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"Dead Man Down" Film Review: Good, but Goofy

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IMP Awards

Dead Man Down (movie)


Dead Man Down tells the story of Victor (Colin Farrell), a grieving and vengeful man, who is sneakily harassing and ultimately wants to execute kingpin, Alphonse Hoyt (Terrence Howard), the man responsible for his wife and daughter’s deaths. Victor soon meets Beatrice (Noomi Rapace), a young woman, who occupies the same apartment building as himself. The two go on their first date and Victor quickly learns that Beatrice, who has recently been in a horrible car accident that left her facially scarred, caused by a drunk driver who went unpunished, now wants Victor to murder the driver.

The acting is what truly sells Dead Man Down. As usual, Farrell, churns out a compelling performance. His Victor is complicated, intense, yearning for retribution and freedom from pain. Rapace’s Beatrice carries those same characteristics. Farrell and Rapace are two actors who do a lot of their best work without saying anything. There is a scene in Beatrice’s apartment at the kitchen table, when Victor is sifting through Beatrice’s photo album given to him by Beatrice’s mother, and Beatrice, with facial scars that are not present in the photos, looks on with raw discomfort and sadness in her eyes. The scene is largely played with intense gazes and looks, and it is the film’s most emotional moment, solely because it has such fine thespians at its center, aggressively acting with silence. Additionally, Terrence Howard is excellent as Alphonse, Victor’s prime enemy.

What gives Dead Man Down its edge, other than its acting, is its character and story structure. Colin Farrell’s Victor motives, intentions and past are slowly and carefully revealed as the narrative progresses and the same can be said for Rapace’s. The film’s advertisements suggest this is an action movie, and while action takes up the bulk of its final thirty minutes, this movie is largely about the people, the two leads, their shadowy paths, and their deep connection and affection for one another. Their story builds and builds, laced with plenty of suspense, until we reach an explosive and logical finish.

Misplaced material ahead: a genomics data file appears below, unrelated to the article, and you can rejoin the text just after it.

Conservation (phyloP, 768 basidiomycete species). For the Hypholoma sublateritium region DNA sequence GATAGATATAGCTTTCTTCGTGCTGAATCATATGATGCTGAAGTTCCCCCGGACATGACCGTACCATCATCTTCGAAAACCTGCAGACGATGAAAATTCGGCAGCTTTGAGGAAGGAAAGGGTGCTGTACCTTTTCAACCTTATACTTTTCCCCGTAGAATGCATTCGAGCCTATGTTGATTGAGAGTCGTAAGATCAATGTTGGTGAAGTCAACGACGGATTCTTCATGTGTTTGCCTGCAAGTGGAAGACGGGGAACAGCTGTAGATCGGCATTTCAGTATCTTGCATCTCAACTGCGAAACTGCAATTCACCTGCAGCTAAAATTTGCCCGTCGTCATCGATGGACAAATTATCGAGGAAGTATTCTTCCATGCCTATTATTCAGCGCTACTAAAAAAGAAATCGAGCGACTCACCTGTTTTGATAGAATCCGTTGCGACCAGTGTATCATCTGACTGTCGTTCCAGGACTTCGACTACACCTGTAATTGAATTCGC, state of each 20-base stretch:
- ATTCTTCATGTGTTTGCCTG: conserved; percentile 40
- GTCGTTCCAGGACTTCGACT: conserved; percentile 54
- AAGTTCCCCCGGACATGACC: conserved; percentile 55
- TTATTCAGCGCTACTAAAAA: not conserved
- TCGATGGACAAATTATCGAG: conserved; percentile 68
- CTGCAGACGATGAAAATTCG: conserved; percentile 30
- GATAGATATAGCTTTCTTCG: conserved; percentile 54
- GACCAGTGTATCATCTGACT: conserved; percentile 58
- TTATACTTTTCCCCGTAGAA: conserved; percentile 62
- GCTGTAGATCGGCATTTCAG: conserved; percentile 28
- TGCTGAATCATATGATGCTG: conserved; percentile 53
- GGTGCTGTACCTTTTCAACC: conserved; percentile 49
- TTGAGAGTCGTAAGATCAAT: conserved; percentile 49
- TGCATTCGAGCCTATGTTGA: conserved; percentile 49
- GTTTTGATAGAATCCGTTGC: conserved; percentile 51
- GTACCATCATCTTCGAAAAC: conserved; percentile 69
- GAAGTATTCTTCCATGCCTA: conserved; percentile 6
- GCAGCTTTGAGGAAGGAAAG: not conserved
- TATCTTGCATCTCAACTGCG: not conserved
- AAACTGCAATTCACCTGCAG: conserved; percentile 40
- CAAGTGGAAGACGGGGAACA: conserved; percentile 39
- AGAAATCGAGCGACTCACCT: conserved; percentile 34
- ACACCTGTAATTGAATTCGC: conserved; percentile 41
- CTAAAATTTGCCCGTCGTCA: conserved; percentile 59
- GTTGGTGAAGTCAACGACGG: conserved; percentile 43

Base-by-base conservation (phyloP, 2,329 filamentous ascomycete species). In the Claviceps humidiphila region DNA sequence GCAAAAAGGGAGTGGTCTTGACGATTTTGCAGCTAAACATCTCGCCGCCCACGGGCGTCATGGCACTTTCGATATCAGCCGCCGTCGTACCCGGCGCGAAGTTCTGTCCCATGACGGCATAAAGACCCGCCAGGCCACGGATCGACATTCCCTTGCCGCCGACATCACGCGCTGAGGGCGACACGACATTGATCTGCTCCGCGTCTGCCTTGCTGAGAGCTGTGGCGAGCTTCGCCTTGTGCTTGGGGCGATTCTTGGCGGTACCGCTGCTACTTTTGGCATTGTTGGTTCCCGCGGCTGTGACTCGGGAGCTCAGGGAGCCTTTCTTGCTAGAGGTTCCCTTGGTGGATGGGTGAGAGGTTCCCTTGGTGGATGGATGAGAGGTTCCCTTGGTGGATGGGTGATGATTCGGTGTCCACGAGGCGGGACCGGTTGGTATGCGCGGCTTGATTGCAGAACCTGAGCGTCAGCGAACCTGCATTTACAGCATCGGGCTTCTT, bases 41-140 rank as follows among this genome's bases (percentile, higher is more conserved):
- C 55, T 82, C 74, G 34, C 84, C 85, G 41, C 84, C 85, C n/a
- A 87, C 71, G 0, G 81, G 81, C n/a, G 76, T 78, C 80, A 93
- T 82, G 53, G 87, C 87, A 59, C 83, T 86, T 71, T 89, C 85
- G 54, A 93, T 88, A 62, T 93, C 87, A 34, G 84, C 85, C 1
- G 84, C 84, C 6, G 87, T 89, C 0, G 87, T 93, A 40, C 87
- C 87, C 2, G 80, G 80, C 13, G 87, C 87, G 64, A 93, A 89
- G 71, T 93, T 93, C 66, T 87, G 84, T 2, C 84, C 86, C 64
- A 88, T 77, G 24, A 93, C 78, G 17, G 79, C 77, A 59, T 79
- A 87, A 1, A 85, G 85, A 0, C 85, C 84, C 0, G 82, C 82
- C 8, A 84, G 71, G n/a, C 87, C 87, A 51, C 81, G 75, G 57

Dead Man Down is a gratifying picture. It may be goofy at times and its script might not be the most clever words, but as a revenge, love story it succeeds, mostly due to the performances from Farrell, Rapace, and Howard. Even with the recurring presence of the yellow rabbit’s foot that seems out of place and the bullying of Beatrice’s character by a group of kids, who certainly has facial scarring, but even with it is quite attractive, seems kind of farfetched and a bit overblown, the film works.

These actors manage to turn what would have been a piece of junk in the hands of others, into a fun and engaging flick. Dead Man Down is from an original screenplay by J.H. Wyman. It’s not a sequel, prequel, remake, spin-off or adaptation. It’s a made-up, new story and a major theatrical release that’s actually good and for that, it deserves some credit and attention.